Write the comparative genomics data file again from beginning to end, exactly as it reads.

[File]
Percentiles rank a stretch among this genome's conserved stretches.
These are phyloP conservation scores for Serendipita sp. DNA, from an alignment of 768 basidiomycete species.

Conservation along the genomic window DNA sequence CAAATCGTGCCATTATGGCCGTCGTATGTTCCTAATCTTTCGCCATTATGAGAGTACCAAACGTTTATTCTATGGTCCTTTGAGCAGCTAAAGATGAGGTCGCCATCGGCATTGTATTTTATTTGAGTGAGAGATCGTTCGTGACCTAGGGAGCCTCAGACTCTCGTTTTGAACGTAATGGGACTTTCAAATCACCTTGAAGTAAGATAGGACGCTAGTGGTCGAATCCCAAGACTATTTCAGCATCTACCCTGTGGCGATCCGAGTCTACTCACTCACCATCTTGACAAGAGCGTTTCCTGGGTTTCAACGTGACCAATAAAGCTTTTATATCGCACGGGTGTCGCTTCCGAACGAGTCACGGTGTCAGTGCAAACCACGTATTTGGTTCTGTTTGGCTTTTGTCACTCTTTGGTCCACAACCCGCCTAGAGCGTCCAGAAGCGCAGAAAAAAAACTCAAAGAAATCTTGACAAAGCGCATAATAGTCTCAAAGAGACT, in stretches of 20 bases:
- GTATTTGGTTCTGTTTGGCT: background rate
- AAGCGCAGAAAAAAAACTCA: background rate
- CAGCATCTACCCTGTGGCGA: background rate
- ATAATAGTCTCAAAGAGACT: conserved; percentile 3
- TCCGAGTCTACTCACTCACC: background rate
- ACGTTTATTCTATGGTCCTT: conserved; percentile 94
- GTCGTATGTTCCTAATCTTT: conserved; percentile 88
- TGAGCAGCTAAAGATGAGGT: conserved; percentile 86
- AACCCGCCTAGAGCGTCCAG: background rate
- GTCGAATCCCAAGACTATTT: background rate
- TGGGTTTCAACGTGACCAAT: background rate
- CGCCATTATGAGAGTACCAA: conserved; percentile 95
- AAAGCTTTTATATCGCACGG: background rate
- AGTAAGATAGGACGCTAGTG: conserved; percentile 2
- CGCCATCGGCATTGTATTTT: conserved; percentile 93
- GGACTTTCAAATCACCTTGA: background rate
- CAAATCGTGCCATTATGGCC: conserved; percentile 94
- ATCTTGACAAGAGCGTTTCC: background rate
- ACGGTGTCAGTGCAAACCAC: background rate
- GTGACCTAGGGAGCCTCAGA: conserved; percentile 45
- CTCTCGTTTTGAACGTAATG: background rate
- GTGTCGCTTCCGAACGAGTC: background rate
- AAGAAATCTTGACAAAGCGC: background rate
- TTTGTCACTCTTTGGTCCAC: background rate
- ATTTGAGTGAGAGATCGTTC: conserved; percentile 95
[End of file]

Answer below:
Percentiles rank a stretch among this genome's conserved stretches.
These are phyloP conservation scores for Serendipita sp. DNA, from an alignment of 768 basidiomycete species.

Conservation along the genomic window DNA sequence CAAATCGTGCCATTATGGCCGTCGTATGTTCCTAATCTTTCGCCATTATGAGAGTACCAAACGTTTATTCTATGGTCCTTTGAGCAGCTAAAGATGAGGTCGCCATCGGCATTGTATTTTATTTGAGTGAGAGATCGTTCGTGACCTAGGGAGCCTCAGACTCTCGTTTTGAACGTAATGGGACTTTCAAATCACCTTGAAGTAAGATAGGACGCTAGTGGTCGAATCCCAAGACTATTTCAGCATCTACCCTGTGGCGATCCGAGTCTACTCACTCACCATCTTGACAAGAGCGTTTCCTGGGTTTCAACGTGACCAATAAAGCTTTTATATCGCACGGGTGTCGCTTCCGAACGAGTCACGGTGTCAGTGCAAACCACGTATTTGGTTCTGTTTGGCTTTTGTCACTCTTTGGTCCACAACCCGCCTAGAGCGTCCAGAAGCGCAGAAAAAAAACTCAAAGAAATCTTGACAAAGCGCATAATAGTCTCAAAGAGACT, in stretches of 20 bases:
- GTATTTGGTTCTGTTTGGCT: background rate
- AAGCGCAGAAAAAAAACTCA: background rate
- CAGCATCTACCCTGTGGCGA: background rate
- ATAATAGTCTCAAAGAGACT: conserved; percentile 3
- TCCGAGTCTACTCACTCACC: background rate
- ACGTTTATTCTATGGTCCTT: conserved; percentile 94
- GTCGTATGTTCCTAATCTTT: conserved; percentile 88
- TGAGCAGCTAAAGATGAGGT: conserved; percentile 86
- AACCCGCCTAGAGCGTCCAG: background rate
- GTCGAATCCCAAGACTATTT: background rate
- TGGGTTTCAACGTGACCAAT: background rate
- CGCCATTATGAGAGTACCAA: conserved; percentile 95
- AAAGCTTTTATATCGCACGG: background rate
- AGTAAGATAGGACGCTAGTG: conserved; percentile 2
- CGCCATCGGCATTGTATTTT: conserved; percentile 93
- GGACTTTCAAATCACCTTGA: background rate
- CAAATCGTGCCATTATGGCC: conserved; percentile 94
- ATCTTGACAAGAGCGTTTCC: background rate
- ACGGTGTCAGTGCAAACCAC: background rate
- GTGACCTAGGGAGCCTCAGA: conserved; percentile 45
- CTCTCGTTTTGAACGTAATG: background rate
- GTGTCGCTTCCGAACGAGTC: background rate
- AAGAAATCTTGACAAAGCGC: background rate
- TTTGTCACTCTTTGGTCCAC: background rate
- ATTTGAGTGAGAGATCGTTC: conserved; percentile 95